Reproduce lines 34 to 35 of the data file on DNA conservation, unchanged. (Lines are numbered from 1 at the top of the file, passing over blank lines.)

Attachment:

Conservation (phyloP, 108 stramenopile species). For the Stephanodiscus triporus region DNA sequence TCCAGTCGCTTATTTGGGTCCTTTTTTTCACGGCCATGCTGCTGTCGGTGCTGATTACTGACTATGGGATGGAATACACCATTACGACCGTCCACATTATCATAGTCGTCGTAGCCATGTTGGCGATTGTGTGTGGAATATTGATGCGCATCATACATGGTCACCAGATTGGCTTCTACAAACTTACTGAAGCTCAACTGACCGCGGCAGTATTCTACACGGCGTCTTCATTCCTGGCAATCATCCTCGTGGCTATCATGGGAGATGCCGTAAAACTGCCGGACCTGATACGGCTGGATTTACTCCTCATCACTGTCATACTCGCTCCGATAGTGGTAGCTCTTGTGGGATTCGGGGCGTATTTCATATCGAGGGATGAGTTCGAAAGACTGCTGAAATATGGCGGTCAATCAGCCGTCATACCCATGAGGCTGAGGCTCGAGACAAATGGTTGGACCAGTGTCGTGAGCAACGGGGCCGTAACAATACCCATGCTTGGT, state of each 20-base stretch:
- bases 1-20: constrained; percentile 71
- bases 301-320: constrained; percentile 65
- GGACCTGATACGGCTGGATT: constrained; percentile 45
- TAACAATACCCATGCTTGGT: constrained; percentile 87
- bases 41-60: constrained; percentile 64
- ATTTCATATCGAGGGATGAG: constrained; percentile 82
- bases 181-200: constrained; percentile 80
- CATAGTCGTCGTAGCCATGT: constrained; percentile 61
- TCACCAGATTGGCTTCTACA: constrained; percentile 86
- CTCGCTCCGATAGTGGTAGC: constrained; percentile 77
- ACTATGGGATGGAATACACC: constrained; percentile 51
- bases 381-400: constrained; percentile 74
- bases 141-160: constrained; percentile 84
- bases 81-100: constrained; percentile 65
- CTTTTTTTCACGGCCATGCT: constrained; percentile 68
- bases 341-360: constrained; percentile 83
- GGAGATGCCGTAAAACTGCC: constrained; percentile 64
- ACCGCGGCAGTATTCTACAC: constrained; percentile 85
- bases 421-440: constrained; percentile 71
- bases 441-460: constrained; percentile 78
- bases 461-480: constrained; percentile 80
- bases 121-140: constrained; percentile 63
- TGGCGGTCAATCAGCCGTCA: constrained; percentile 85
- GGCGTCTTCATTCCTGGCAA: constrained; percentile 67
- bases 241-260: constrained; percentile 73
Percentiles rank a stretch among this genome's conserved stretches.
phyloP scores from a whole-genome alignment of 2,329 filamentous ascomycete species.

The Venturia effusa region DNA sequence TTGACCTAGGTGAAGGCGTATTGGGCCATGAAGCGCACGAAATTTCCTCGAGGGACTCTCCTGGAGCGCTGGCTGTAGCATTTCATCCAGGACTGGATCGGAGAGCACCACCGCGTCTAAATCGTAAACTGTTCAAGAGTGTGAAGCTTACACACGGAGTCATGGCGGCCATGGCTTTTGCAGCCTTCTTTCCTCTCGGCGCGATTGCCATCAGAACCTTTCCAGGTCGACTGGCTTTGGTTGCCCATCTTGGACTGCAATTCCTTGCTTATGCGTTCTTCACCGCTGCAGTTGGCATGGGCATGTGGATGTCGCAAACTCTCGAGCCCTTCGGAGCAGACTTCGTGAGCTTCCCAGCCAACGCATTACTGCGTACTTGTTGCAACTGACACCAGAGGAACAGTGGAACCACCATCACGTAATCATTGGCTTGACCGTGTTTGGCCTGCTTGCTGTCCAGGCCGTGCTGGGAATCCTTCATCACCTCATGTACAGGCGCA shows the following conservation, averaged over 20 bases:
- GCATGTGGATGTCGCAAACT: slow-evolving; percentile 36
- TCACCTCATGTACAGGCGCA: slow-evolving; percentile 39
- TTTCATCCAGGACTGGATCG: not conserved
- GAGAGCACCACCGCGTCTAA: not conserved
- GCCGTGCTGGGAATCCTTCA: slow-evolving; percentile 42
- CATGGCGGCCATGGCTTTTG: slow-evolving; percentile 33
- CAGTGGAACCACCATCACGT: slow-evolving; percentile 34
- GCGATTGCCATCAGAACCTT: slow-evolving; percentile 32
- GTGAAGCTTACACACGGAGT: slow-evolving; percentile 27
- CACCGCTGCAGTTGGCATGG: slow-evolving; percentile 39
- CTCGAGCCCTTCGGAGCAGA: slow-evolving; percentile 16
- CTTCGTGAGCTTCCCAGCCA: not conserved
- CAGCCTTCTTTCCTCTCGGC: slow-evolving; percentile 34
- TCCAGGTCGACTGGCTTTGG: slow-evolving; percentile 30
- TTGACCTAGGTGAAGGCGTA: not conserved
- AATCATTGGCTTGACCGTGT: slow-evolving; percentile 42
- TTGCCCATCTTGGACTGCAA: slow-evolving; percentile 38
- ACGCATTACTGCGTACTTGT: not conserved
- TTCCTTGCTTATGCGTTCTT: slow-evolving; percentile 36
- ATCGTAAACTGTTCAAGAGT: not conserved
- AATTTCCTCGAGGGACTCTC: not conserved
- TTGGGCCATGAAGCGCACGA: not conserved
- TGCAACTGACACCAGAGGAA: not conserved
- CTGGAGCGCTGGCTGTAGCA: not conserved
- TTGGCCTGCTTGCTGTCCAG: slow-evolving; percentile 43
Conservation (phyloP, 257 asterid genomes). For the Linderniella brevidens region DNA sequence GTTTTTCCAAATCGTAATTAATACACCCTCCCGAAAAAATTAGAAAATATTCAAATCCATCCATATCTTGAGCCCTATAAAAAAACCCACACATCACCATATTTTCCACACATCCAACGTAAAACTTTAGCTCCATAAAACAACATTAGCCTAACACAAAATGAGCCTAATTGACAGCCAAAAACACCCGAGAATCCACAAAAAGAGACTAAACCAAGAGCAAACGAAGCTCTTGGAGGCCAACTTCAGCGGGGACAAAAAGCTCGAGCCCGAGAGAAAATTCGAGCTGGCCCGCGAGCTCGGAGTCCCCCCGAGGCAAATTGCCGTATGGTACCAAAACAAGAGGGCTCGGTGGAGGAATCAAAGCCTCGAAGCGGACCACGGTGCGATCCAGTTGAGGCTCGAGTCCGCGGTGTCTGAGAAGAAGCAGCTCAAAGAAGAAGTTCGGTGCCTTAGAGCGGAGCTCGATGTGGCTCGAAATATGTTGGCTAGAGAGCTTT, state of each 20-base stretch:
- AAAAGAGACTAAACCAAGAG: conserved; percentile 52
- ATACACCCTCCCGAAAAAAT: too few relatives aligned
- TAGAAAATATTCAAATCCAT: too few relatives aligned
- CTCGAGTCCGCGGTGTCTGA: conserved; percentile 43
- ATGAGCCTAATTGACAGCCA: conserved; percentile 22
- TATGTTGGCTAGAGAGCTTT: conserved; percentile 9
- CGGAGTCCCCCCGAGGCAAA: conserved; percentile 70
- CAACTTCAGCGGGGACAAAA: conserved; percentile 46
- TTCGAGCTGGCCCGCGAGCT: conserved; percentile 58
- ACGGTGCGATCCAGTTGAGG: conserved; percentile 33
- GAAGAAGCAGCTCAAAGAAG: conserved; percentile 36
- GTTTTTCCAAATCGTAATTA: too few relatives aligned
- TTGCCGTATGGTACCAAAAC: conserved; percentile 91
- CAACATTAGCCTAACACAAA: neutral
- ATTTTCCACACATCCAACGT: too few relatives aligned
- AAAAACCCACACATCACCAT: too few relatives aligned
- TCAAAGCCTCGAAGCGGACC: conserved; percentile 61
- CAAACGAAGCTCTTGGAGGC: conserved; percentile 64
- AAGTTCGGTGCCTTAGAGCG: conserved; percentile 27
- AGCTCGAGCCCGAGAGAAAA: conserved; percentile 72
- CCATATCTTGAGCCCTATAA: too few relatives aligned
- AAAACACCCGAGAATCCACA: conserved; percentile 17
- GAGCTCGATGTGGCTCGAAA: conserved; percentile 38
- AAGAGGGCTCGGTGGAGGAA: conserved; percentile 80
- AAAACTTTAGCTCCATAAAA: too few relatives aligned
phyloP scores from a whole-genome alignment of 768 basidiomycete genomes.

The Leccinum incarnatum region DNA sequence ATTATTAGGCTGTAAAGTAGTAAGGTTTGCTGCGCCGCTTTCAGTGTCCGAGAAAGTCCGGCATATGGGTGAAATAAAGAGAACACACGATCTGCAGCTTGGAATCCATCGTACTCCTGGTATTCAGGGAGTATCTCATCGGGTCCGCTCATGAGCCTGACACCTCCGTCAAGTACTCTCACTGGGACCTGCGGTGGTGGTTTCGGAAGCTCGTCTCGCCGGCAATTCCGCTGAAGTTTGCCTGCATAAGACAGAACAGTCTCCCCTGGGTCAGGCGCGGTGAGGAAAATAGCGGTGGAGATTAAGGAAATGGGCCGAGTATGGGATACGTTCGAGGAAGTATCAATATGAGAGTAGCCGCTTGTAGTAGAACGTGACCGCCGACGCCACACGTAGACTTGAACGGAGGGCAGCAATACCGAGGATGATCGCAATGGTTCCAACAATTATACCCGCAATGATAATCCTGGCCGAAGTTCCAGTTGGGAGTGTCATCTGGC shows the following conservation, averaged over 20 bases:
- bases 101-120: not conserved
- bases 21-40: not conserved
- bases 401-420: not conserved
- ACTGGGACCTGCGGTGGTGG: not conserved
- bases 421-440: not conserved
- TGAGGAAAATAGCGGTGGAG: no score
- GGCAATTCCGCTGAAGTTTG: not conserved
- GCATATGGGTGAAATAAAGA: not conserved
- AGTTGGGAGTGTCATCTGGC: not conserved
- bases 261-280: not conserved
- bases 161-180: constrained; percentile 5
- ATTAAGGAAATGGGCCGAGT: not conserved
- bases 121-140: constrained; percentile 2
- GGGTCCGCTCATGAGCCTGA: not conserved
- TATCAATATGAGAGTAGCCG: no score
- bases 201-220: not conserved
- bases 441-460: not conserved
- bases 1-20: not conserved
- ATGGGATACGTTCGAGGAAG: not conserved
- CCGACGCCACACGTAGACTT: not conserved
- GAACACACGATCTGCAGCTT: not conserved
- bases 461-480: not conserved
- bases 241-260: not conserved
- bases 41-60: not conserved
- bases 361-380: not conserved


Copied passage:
- GCCGTGCTGGGAATCCTTCA: slow-evolving; percentile 42
- CATGGCGGCCATGGCTTTTG: slow-evolving; percentile 33